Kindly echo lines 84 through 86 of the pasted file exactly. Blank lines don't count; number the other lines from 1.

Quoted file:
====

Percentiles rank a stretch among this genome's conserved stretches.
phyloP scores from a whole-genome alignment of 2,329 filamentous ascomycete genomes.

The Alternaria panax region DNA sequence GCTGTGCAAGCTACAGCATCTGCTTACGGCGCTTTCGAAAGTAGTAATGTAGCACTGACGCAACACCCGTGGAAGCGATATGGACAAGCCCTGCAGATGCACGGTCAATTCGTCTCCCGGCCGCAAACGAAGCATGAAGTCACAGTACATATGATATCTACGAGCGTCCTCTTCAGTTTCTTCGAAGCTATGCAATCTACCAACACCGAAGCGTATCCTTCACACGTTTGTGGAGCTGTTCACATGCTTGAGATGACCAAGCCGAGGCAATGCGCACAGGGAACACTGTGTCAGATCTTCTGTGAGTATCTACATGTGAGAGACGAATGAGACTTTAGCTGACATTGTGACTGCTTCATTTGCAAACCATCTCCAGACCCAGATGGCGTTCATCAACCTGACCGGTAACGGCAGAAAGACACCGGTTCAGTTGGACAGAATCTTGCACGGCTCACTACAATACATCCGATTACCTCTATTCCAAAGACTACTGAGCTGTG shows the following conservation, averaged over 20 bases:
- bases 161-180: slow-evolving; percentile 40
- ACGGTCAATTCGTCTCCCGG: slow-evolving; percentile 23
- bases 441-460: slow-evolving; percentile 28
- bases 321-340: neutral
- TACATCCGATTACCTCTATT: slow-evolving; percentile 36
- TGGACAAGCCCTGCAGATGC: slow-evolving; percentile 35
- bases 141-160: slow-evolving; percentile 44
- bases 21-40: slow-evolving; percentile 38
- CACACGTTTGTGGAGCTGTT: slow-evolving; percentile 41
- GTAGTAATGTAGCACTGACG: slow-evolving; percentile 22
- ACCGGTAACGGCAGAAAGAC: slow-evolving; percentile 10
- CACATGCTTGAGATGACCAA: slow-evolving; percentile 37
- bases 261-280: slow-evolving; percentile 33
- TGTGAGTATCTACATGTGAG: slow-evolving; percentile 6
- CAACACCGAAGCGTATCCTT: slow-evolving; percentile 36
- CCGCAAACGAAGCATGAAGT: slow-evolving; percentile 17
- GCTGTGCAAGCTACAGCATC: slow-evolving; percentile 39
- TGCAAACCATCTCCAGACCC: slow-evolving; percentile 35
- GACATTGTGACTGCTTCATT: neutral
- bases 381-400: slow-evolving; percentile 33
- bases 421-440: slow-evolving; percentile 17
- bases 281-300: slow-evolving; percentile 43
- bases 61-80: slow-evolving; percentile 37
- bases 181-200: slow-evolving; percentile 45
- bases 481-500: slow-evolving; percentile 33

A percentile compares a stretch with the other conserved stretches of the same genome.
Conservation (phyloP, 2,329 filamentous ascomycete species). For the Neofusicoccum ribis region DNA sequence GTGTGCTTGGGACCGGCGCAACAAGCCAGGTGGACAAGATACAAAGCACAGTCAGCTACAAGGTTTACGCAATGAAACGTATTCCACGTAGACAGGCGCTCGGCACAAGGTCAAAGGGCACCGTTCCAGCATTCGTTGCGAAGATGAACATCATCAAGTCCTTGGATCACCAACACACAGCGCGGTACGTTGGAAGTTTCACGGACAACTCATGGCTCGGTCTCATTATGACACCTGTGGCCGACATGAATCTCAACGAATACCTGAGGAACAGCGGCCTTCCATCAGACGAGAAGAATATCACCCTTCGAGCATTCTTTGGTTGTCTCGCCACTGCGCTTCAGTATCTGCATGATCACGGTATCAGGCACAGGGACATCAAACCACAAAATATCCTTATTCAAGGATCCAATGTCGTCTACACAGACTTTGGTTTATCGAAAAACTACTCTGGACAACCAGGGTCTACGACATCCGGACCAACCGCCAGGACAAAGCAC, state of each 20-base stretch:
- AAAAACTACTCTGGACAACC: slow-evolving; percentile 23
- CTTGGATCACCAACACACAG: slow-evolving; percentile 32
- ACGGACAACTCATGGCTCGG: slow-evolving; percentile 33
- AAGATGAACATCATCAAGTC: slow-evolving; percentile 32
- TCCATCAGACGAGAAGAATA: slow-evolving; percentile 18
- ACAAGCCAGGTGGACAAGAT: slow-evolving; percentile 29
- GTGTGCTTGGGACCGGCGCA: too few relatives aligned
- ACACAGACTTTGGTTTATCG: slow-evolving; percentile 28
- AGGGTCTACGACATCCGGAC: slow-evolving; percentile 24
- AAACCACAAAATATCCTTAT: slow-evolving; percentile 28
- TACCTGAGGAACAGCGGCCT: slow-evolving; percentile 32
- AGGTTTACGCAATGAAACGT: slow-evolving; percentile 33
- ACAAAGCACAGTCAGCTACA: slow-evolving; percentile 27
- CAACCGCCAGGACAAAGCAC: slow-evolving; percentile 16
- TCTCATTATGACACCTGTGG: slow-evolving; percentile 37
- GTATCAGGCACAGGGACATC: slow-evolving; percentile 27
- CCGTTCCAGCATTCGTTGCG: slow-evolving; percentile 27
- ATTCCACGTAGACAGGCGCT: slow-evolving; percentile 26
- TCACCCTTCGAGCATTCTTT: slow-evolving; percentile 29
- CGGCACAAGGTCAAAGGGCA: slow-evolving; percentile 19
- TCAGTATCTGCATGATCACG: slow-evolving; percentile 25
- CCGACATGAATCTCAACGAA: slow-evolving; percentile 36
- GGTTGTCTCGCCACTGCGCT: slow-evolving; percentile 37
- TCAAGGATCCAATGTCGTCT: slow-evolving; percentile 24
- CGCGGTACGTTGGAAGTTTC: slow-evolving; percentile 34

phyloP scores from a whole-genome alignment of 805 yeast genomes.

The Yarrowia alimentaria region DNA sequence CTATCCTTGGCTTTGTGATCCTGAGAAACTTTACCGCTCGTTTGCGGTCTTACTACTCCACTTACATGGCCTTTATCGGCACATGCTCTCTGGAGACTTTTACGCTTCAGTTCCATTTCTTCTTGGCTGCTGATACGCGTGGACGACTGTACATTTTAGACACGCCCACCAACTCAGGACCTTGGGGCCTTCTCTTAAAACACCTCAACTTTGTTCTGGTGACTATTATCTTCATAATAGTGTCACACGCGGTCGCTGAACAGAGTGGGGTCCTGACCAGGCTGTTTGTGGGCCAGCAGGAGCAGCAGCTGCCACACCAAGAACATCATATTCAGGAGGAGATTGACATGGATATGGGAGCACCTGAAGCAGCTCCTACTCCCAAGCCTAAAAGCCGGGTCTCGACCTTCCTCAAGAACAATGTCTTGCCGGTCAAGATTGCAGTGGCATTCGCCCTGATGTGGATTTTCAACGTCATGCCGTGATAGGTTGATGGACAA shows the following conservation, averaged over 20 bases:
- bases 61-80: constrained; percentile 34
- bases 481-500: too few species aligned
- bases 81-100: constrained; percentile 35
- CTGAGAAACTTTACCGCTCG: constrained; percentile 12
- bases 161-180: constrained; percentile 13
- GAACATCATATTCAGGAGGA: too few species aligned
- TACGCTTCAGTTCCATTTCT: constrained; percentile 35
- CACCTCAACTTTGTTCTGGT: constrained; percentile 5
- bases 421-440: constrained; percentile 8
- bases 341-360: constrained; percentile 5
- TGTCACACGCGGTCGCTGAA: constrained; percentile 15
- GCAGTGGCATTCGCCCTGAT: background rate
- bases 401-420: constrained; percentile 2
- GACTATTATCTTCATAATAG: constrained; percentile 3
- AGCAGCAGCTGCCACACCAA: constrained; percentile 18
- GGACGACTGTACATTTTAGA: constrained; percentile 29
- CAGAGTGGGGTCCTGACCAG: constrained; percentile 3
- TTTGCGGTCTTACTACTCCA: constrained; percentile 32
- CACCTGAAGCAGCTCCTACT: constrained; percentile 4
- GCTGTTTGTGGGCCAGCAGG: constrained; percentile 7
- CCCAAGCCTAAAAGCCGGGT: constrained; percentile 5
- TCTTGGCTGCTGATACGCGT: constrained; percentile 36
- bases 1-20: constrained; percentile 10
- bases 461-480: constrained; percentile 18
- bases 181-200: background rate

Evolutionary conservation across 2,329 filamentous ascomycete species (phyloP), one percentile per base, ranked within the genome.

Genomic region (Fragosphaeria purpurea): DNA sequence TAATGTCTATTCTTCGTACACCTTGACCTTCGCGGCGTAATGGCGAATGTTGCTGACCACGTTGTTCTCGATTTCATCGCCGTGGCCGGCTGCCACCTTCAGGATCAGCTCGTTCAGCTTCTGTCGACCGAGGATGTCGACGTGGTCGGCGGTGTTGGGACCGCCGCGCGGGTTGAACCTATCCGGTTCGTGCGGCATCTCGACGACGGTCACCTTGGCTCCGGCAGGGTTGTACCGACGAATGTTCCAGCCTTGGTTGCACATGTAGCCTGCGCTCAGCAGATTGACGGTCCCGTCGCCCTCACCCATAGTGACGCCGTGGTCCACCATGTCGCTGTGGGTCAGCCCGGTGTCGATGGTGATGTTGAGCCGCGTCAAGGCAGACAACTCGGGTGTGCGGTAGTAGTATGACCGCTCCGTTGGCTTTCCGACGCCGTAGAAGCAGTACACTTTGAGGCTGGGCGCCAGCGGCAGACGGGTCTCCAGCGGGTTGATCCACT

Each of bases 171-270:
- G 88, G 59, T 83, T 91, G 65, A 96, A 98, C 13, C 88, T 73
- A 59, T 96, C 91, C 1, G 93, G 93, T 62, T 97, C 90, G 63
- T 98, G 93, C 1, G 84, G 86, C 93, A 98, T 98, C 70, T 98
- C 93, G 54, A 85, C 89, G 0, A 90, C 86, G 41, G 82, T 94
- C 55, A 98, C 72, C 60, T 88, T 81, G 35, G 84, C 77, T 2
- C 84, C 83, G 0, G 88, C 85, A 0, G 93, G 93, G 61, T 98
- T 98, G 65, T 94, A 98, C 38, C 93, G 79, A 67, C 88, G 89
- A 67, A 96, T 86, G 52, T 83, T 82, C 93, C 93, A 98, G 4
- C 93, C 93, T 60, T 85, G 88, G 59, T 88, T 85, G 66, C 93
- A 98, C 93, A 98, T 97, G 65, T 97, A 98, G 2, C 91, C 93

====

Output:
Genomic region (Fragosphaeria purpurea): DNA sequence TAATGTCTATTCTTCGTACACCTTGACCTTCGCGGCGTAATGGCGAATGTTGCTGACCACGTTGTTCTCGATTTCATCGCCGTGGCCGGCTGCCACCTTCAGGATCAGCTCGTTCAGCTTCTGTCGACCGAGGATGTCGACGTGGTCGGCGGTGTTGGGACCGCCGCGCGGGTTGAACCTATCCGGTTCGTGCGGCATCTCGACGACGGTCACCTTGGCTCCGGCAGGGTTGTACCGACGAATGTTCCAGCCTTGGTTGCACATGTAGCCTGCGCTCAGCAGATTGACGGTCCCGTCGCCCTCACCCATAGTGACGCCGTGGTCCACCATGTCGCTGTGGGTCAGCCCGGTGTCGATGGTGATGTTGAGCCGCGTCAAGGCAGACAACTCGGGTGTGCGGTAGTAGTATGACCGCTCCGTTGGCTTTCCGACGCCGTAGAAGCAGTACACTTTGAGGCTGGGCGCCAGCGGCAGACGGGTCTCCAGCGGGTTGATCCACT

Each of bases 171-270:
- G 88, G 59, T 83, T 91, G 65, A 96, A 98, C 13, C 88, T 73